The need for speed
The Goodwood Festival of Speed is a great tribute to the U.K.'s motorsports heritage
High clouds in the sky and thunder on the ground – for the 25th year in a row, the Goodwood Festival of Speed pits some of the fastest wheeled machines created by human hands against a narrow, 1.86-kilometre ribbon of tarmac. Four hundred and fifty vehicles, 4,500 hay bales, 100,000 spectators a day. It is perhaps the greatest tribute to Britain's heritage of motorsport.
Founded in 1993 by aristocrat Lord March – Charles Gordon-Lennox, Earl of March and Kinrara – the Festival of Speed initially celebrated the history of the Goodwood Circuit. A place that launched a dozen legends and famously claimed the life of Bruce McLaren in a tragic testing accident, the circuit is steeped in racing lore.
Unable to obtain a permit to stage a race on the circuit itself, Lord March simply constructed a hill climb on the grounds of his nearby estate and started inviting the world to show up. An immediate success, the festival now spans from a Thursday to a Sunday, and attracts both immense crowds and some of the finest marques in the world to race against the clock, one at a time, up the twisting track.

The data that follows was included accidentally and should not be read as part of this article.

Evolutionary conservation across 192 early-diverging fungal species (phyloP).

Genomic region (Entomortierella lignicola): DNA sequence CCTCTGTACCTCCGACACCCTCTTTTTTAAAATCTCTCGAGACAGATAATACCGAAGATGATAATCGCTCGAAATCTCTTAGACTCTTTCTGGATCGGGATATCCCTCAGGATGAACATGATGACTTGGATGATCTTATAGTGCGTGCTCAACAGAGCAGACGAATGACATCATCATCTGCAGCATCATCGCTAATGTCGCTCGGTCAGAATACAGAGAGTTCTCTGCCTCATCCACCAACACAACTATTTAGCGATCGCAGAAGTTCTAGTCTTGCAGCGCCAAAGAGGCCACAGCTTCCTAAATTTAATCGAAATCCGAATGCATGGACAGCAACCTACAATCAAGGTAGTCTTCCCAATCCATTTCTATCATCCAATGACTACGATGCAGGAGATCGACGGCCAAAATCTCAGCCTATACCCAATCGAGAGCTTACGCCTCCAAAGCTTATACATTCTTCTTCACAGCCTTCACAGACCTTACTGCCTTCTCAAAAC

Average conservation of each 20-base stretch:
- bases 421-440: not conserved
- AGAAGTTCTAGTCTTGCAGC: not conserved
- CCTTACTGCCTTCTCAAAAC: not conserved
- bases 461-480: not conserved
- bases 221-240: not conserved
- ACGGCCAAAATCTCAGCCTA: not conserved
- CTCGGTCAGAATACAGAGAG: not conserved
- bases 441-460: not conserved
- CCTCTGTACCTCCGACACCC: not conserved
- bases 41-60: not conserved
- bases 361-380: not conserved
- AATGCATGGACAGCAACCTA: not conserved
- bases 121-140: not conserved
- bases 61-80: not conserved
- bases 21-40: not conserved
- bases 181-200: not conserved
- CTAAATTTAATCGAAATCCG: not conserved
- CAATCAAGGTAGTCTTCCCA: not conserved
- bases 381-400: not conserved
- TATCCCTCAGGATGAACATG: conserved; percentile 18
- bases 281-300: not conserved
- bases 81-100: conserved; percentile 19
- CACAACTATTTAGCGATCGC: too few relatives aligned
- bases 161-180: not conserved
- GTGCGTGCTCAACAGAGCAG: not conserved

To pick just one example at random, as I sit among onlookers in the stands, a howling V-12 echoes among the oak trees, coming hammering down toward the first corner. It's a Ferrari, perhaps the Ferrari: a 1962 Ferrari 250 GTO, considered the most valuable car in the world. Part of Pink Floyd drummer Nick Mason's collection, the GTO is in this case helmed by three-time Indy 500 winner Dario Franchitti, who is driving it not like a museum piece, but like the thoroughbred racing machine it is.
As if that could be topped, not long afterward another Scottish great arrives driving one of Maranello's finest. In this case, it's Jackie Stewart, his plaid-ringed helmet visible behind the wheel of a Ferrari 330 P3/4, like the one that he campaigned at the 24 Hours of Le Mans. Billionaire Canadian businessman Lawrence Stroll, father of rookie Formula One driver Lance Stroll, owns both the stunning P3/4 and the brutally fast Ferrari 512M that follows it.